Shareholder group boss quits
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The chief executive of Australia's peak shareholder body has resigned, saying the organisation does not have the resources to expand its work calling listed companies to account on complex issues such as governance.
The Australian Shareholders' Association (ASA) announced on Tuesday that Vas Kolesnikoff, had tendered his resignation and that it will restructure to eliminate the CEO role.
Mr Kolesnikoff told AAP he was leaving the ASA because the organisation did not have the funding and resources needed to carry out its stated goals.
"Everything that the ASA was doing, there were just not enough resources to cover," Mr Kolesnikoff said.
"There are just insufficient staff to do the job and there's just no support."
Mr Kolesnikoff said the decision to leave was amicable and agreed on with the ASA board after several months of discussion.
"There are a lot of challenges here and I really want to add more value somewhere else," he said.
Under Mr Kolesnikoff, who was CEO for more than two years, the ASA had lifted its media profile and increased publication of voting intentions for annual general meetings.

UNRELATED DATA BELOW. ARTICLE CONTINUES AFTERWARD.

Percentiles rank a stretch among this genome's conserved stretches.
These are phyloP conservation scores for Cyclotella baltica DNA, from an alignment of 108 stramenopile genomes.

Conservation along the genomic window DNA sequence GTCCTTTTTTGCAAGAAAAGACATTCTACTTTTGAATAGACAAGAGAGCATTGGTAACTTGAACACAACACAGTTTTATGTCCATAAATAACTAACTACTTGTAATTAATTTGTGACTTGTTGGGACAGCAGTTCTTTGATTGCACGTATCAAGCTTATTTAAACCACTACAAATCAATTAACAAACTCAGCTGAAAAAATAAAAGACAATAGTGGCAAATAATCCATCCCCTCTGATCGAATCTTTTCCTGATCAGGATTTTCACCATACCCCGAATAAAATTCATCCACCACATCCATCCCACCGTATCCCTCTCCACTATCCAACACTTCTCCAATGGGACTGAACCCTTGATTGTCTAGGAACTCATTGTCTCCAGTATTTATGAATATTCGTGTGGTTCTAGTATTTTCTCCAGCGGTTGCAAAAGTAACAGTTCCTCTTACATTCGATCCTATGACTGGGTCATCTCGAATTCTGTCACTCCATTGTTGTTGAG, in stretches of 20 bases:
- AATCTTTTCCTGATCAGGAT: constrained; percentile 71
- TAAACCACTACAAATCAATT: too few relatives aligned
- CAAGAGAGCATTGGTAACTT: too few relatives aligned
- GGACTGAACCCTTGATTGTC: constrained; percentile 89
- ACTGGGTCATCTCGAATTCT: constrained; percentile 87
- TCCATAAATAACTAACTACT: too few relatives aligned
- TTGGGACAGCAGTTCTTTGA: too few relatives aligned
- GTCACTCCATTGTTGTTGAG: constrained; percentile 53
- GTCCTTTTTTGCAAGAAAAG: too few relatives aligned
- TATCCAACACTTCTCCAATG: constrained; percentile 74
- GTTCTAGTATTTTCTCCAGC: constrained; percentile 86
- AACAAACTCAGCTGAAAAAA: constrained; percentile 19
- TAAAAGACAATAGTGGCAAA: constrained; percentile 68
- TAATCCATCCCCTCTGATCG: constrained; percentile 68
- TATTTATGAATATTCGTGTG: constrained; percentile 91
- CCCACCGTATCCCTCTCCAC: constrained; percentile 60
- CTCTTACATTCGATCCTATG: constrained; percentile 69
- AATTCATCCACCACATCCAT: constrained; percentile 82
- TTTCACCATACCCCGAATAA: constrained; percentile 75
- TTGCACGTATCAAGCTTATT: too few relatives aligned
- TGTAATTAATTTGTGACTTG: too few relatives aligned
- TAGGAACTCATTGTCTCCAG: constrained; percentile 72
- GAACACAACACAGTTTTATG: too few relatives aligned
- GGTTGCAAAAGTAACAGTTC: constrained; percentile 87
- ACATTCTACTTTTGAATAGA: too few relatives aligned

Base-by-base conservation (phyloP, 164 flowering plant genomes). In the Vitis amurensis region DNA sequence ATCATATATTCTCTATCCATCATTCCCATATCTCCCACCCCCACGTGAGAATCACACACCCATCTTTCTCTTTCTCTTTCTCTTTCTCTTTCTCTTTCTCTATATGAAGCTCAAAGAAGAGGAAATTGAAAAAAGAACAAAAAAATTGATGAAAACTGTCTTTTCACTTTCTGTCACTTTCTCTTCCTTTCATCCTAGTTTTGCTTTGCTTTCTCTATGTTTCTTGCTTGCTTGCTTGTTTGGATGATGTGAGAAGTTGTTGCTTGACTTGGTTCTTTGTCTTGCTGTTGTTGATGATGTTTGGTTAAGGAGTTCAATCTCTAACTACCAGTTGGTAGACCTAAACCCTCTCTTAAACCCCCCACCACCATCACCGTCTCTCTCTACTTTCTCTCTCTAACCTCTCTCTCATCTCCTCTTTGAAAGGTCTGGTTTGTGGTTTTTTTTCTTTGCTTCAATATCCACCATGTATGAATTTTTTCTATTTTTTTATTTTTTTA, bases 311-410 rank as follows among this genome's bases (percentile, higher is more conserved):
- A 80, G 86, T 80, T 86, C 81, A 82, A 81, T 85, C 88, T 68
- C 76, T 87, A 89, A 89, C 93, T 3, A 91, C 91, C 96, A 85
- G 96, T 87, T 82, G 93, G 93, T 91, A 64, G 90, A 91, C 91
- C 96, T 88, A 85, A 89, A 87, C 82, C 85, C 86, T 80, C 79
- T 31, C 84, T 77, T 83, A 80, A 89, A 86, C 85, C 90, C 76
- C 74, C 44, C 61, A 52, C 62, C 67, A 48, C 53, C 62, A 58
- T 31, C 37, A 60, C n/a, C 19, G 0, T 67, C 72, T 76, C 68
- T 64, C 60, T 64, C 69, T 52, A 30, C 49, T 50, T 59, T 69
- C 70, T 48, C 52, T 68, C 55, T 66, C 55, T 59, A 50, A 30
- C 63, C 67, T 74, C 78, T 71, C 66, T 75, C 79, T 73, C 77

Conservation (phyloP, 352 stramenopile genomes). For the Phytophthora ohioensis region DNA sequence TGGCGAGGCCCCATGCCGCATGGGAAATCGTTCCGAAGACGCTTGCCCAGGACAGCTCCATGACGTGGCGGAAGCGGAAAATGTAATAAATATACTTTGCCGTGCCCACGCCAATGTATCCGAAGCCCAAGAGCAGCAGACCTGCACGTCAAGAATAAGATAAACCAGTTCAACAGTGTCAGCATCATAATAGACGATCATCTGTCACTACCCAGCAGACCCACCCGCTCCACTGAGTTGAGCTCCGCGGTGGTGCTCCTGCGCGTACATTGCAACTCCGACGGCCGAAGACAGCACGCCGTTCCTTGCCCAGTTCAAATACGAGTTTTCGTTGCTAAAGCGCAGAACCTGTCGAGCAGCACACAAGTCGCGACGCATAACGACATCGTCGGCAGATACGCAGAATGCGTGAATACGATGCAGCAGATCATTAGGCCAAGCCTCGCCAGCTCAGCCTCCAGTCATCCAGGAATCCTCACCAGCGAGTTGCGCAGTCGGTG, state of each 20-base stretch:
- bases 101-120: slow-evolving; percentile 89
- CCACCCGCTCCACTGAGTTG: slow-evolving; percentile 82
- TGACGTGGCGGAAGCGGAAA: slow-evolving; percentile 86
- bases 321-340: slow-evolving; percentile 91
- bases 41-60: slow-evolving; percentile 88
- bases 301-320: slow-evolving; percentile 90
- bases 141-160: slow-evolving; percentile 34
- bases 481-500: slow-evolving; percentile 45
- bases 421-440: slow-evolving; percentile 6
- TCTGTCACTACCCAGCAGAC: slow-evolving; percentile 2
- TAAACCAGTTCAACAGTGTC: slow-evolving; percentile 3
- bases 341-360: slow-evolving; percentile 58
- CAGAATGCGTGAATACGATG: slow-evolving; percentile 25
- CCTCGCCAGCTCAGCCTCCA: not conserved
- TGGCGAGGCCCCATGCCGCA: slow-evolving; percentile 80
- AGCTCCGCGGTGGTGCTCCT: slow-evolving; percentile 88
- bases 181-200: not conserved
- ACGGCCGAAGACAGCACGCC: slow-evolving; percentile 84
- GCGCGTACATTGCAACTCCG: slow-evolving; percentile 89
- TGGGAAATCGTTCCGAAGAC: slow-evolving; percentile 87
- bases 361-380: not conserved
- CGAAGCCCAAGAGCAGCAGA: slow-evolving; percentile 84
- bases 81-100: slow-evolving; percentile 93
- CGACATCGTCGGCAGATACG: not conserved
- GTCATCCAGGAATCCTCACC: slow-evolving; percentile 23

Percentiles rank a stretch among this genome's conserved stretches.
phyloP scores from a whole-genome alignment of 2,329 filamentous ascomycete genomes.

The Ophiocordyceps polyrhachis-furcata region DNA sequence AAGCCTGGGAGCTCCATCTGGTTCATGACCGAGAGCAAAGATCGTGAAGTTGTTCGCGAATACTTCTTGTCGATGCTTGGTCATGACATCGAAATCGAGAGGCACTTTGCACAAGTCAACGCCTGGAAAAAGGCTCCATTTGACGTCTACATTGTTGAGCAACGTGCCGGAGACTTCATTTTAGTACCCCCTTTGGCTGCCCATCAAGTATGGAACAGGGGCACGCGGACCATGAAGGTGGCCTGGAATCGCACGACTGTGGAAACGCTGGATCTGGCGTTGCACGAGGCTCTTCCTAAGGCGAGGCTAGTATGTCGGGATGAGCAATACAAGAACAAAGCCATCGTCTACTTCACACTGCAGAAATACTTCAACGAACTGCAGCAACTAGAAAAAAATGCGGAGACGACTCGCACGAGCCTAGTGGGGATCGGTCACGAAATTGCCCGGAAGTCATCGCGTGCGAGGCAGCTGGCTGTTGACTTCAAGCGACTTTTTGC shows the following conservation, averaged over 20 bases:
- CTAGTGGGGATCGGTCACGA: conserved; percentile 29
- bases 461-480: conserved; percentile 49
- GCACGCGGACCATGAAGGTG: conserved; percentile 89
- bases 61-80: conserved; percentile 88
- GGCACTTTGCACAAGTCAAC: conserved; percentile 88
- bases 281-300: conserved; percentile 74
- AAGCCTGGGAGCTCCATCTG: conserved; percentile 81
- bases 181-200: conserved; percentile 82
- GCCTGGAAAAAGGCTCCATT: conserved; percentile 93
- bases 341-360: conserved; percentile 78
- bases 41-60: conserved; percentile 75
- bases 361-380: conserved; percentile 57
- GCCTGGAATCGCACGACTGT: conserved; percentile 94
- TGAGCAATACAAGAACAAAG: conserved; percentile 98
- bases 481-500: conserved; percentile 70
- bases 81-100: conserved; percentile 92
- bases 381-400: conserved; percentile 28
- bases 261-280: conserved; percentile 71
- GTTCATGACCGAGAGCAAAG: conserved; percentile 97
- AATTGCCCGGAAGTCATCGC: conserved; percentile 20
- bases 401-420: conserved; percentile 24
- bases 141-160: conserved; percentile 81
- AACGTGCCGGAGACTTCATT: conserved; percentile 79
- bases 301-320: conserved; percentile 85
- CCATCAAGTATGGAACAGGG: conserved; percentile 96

However Mr Kolesnikoff said he wanted to develop its research and reporting capabilities to increase its monitoring abilities and, to do that, the member-based organisation need to be run more like a business.
"We just can't do enough," he said.
"The ASA doesn't get government funding - it doesn't get any funding other than membership fees."
Mr Kolesnikoff said the ASA had between 6,000 and 7,000 members and had only recently begun to turn around a membership decline.
He said the ASA board wanted to shrink the organisation's operations while he had wanted to grow it.
ASA chairman Ian Curry said there had been a mutual agreement that the board and the CEO had different views on the future direction of the organisation.
"Vas has done a good job on the public profile," Mr Curry said.
"We felt we wanted to put more emphasis on the membership base, IT development and delivery of services."
Mr Curry said there would be no change in the role performed by the ASA.
The ASA will replace the CEO role with two positions: a national operations manager and a research and development Manager.
Mr Curry also said the ASA will seek government funding "because we are the only independent organisation that represents small shareholders".
No departure date has been set for Mr Kolesnikoff, who said he may seek a role with a regulatory body or proxy advisory firm.
Peter Trute, AAP Senior Finance Writer